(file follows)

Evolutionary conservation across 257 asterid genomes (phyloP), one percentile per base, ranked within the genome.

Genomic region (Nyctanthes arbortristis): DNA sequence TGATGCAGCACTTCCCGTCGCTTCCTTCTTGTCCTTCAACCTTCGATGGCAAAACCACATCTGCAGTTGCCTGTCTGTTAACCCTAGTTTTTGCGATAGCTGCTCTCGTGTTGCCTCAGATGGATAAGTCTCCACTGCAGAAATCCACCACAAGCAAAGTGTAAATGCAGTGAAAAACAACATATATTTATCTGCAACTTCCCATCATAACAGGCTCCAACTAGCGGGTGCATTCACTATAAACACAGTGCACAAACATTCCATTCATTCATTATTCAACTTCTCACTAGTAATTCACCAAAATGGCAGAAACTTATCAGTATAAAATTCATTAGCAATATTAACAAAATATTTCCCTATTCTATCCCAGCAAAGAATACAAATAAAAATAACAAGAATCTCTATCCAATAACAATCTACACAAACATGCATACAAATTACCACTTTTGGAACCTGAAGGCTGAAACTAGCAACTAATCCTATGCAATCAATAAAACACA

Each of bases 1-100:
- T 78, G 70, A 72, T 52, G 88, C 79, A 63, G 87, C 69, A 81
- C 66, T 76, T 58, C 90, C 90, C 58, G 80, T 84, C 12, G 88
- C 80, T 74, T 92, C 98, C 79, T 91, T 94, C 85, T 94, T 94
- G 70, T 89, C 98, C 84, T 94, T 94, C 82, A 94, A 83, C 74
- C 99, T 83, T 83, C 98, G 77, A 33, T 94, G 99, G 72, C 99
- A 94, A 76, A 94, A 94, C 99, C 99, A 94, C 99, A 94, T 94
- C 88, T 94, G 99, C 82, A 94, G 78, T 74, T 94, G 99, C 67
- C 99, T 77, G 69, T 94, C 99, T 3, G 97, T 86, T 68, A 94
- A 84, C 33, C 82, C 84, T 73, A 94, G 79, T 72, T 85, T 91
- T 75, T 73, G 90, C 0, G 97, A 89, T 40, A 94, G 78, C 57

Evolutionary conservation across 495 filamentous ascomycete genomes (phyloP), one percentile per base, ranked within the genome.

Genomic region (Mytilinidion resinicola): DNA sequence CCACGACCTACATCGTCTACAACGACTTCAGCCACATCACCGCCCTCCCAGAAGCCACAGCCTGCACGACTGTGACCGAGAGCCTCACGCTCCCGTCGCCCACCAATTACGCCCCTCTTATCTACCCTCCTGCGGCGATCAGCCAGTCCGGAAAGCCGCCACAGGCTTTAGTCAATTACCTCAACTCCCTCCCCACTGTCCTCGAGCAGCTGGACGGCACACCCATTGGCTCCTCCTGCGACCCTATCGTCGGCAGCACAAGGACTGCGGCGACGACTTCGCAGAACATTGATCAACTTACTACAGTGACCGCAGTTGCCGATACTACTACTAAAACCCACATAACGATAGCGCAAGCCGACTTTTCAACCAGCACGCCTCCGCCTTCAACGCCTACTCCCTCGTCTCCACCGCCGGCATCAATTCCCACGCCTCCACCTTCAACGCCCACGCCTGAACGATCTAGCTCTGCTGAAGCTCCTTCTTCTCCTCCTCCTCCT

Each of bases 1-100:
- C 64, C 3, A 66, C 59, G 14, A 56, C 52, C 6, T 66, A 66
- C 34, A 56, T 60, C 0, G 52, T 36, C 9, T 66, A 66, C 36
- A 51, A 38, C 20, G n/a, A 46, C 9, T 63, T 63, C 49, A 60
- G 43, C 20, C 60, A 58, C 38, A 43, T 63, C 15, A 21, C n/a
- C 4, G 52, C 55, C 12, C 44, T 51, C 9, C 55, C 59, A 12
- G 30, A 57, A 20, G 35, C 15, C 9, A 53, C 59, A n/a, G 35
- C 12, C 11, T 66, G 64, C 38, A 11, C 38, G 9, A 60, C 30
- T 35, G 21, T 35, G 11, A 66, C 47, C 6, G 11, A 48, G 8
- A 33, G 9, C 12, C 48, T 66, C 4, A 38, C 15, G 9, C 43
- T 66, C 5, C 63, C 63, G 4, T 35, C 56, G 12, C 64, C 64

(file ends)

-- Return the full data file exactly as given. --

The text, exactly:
Evolutionary conservation across 257 asterid genomes (phyloP), one percentile per base, ranked within the genome.

Genomic region (Nyctanthes arbortristis): DNA sequence TGATGCAGCACTTCCCGTCGCTTCCTTCTTGTCCTTCAACCTTCGATGGCAAAACCACATCTGCAGTTGCCTGTCTGTTAACCCTAGTTTTTGCGATAGCTGCTCTCGTGTTGCCTCAGATGGATAAGTCTCCACTGCAGAAATCCACCACAAGCAAAGTGTAAATGCAGTGAAAAACAACATATATTTATCTGCAACTTCCCATCATAACAGGCTCCAACTAGCGGGTGCATTCACTATAAACACAGTGCACAAACATTCCATTCATTCATTATTCAACTTCTCACTAGTAATTCACCAAAATGGCAGAAACTTATCAGTATAAAATTCATTAGCAATATTAACAAAATATTTCCCTATTCTATCCCAGCAAAGAATACAAATAAAAATAACAAGAATCTCTATCCAATAACAATCTACACAAACATGCATACAAATTACCACTTTTGGAACCTGAAGGCTGAAACTAGCAACTAATCCTATGCAATCAATAAAACACA

Each of bases 1-100:
- T 78, G 70, A 72, T 52, G 88, C 79, A 63, G 87, C 69, A 81
- C 66, T 76, T 58, C 90, C 90, C 58, G 80, T 84, C 12, G 88
- C 80, T 74, T 92, C 98, C 79, T 91, T 94, C 85, T 94, T 94
- G 70, T 89, C 98, C 84, T 94, T 94, C 82, A 94, A 83, C 74
- C 99, T 83, T 83, C 98, G 77, A 33, T 94, G 99, G 72, C 99
- A 94, A 76, A 94, A 94, C 99, C 99, A 94, C 99, A 94, T 94
- C 88, T 94, G 99, C 82, A 94, G 78, T 74, T 94, G 99, C 67
- C 99, T 77, G 69, T 94, C 99, T 3, G 97, T 86, T 68, A 94
- A 84, C 33, C 82, C 84, T 73, A 94, G 79, T 72, T 85, T 91
- T 75, T 73, G 90, C 0, G 97, A 89, T 40, A 94, G 78, C 57

Evolutionary conservation across 495 filamentous ascomycete genomes (phyloP), one percentile per base, ranked within the genome.

Genomic region (Mytilinidion resinicola): DNA sequence CCACGACCTACATCGTCTACAACGACTTCAGCCACATCACCGCCCTCCCAGAAGCCACAGCCTGCACGACTGTGACCGAGAGCCTCACGCTCCCGTCGCCCACCAATTACGCCCCTCTTATCTACCCTCCTGCGGCGATCAGCCAGTCCGGAAAGCCGCCACAGGCTTTAGTCAATTACCTCAACTCCCTCCCCACTGTCCTCGAGCAGCTGGACGGCACACCCATTGGCTCCTCCTGCGACCCTATCGTCGGCAGCACAAGGACTGCGGCGACGACTTCGCAGAACATTGATCAACTTACTACAGTGACCGCAGTTGCCGATACTACTACTAAAACCCACATAACGATAGCGCAAGCCGACTTTTCAACCAGCACGCCTCCGCCTTCAACGCCTACTCCCTCGTCTCCACCGCCGGCATCAATTCCCACGCCTCCACCTTCAACGCCCACGCCTGAACGATCTAGCTCTGCTGAAGCTCCTTCTTCTCCTCCTCCTCCT

Each of bases 1-100:
- C 64, C 3, A 66, C 59, G 14, A 56, C 52, C 6, T 66, A 66
- C 34, A 56, T 60, C 0, G 52, T 36, C 9, T 66, A 66, C 36
- A 51, A 38, C 20, G n/a, A 46, C 9, T 63, T 63, C 49, A 60
- G 43, C 20, C 60, A 58, C 38, A 43, T 63, C 15, A 21, C n/a
- C 4, G 52, C 55, C 12, C 44, T 51, C 9, C 55, C 59, A 12
- G 30, A 57, A 20, G 35, C 15, C 9, A 53, C 59, A n/a, G 35
- C 12, C 11, T 66, G 64, C 38, A 11, C 38, G 9, A 60, C 30
- T 35, G 21, T 35, G 11, A 66, C 47, C 6, G 11, A 48, G 8
- A 33, G 9, C 12, C 48, T 66, C 4, A 38, C 15, G 9, C 43
- T 66, C 5, C 63, C 63, G 4, T 35, C 56, G 12, C 64, C 64